Both stealth kills and combat are similar to those in previous games. Connor can use his hidden blade and other weapons to silently and secretly kill an enemy, then drag his body away. He can also use guns, bows, and knives to attack enemies from afar. If open combat is triggered by other guards seeing Connor’s work, he can easily fight off a crowd of them using a counter-kill system similar to the one found in Batman: Arkham Asylum, in which you hold the guard button when a marker appears and then strike back to instantly kill most enemies. Guards with guns now form firing lines that trigger different markers, signaling to either jump out of the way or grab a guard and use him for a human shield. Guns add a bit of variety, and they prevent the combat from being too easy.
Besides exploring, stealth, and combat, Assassin’s Creed III adds hunting as a mechanic. When in the wilderness, Conner can stalk and kill wild animals like hares, badgers, deer, and bears. Connor can kill animals and slaughter them for parts, which he can sell for money or use as crafting material at his homestead. Hunting includes stealthily killing animals from trees, using a bow and arrow, or even setting traps and bait and coming back to them later. Connor can even find frontiersmen who tell tall tales in front of campfires and point him towards rare and unique animals.
Ship combat is another new mechanic in the game, letting Connor take the helm of the Aquila, his own ship. There isn’t any free running or stealth in naval combat in this mode, just navigating small sea areas in discrete missions, jockeying for position against enemy ships, and firing a lot of cannons. The combat is surprisingly satisfying, with a variety of ships to fight and a variety of upgrades for the Aquila. Smaller ships can be destroyed with the quick-aiming swivel gun, while frigates and larger vessels need to be broadsided with a volley of cannon fire to damage them.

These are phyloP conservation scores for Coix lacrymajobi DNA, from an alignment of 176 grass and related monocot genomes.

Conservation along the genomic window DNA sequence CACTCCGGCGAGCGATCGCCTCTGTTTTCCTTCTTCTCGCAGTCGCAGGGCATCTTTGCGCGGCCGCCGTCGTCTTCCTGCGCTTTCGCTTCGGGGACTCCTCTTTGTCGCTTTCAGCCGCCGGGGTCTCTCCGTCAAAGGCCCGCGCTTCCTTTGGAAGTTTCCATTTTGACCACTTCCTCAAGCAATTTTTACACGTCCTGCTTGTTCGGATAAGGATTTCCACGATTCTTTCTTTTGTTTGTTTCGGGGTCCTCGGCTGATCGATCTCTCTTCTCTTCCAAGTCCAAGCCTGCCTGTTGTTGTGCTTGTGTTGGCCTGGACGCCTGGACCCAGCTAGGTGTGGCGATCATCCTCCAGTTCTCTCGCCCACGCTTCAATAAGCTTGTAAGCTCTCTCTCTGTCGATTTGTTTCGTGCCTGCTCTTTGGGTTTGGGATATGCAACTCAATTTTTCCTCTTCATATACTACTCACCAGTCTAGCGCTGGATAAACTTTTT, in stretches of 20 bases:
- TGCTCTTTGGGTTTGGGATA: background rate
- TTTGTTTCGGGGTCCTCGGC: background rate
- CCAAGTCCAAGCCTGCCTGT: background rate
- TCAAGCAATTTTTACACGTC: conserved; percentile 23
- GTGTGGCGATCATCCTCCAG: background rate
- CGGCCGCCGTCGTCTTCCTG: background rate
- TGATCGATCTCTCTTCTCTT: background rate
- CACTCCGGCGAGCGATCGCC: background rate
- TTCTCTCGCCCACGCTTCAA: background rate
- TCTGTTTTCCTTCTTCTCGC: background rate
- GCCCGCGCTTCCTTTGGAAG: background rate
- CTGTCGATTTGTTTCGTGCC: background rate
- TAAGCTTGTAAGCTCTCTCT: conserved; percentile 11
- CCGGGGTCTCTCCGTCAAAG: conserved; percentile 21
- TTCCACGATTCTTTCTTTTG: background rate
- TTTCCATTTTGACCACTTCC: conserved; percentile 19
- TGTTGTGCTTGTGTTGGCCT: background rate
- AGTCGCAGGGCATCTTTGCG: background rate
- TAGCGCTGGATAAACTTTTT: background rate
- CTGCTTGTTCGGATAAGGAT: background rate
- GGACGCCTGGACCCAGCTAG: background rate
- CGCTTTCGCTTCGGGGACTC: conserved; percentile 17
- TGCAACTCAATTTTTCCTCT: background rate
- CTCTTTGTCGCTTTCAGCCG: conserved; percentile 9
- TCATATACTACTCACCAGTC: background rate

The game is long and full of side quests, such as collecting items, upgrading your homestead, and fighting privateers. You could probably push through the story in 10-15 hours, but taking the time to do everything is fun and rewarding, and it lets you see more of colonial America. There’s also a fairly complicated crafting and trading system that lets you build things in your homestead and trade them to stores throughout the colonies, with different stores offering different prices and risks based on their routes. The menu system for this aspect is clunky, with a lot of layers to dig into and few ways to organize your different resources, but it’s an optional mechanic. You’ll have to do some crafting to get some of the game’s upgrades like ammunition capacity, though.
The multiplayer mode from previous Assassin’s Creed games returns, letting you play cat and mouse with other Assassins online. Most modes boil down to you taking the role of the assassin or the prey, and success depends as much on blending in and sneaking up on enemies as reacting quickly. There are plenty of customization options, including a Call of Duty-like leveling system that unlocks different skills.
Assassin’s Creed III stands as the best of the series, edging out even the excellent Assassin’s Creed II: Brotherhood in size, scope, and story. The stealth and combat elements are polished and it’s packed full of content that will keep you playing. Assassin’s Creed III is a clear Editors’ Choice game for a wide variety of platforms.
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|Platform||PC, Xbox 360, PlayStation 3, PS Vita|
|ESRB Rating||M for Mature|
Copyright © 2012 Ziff Davis, Inc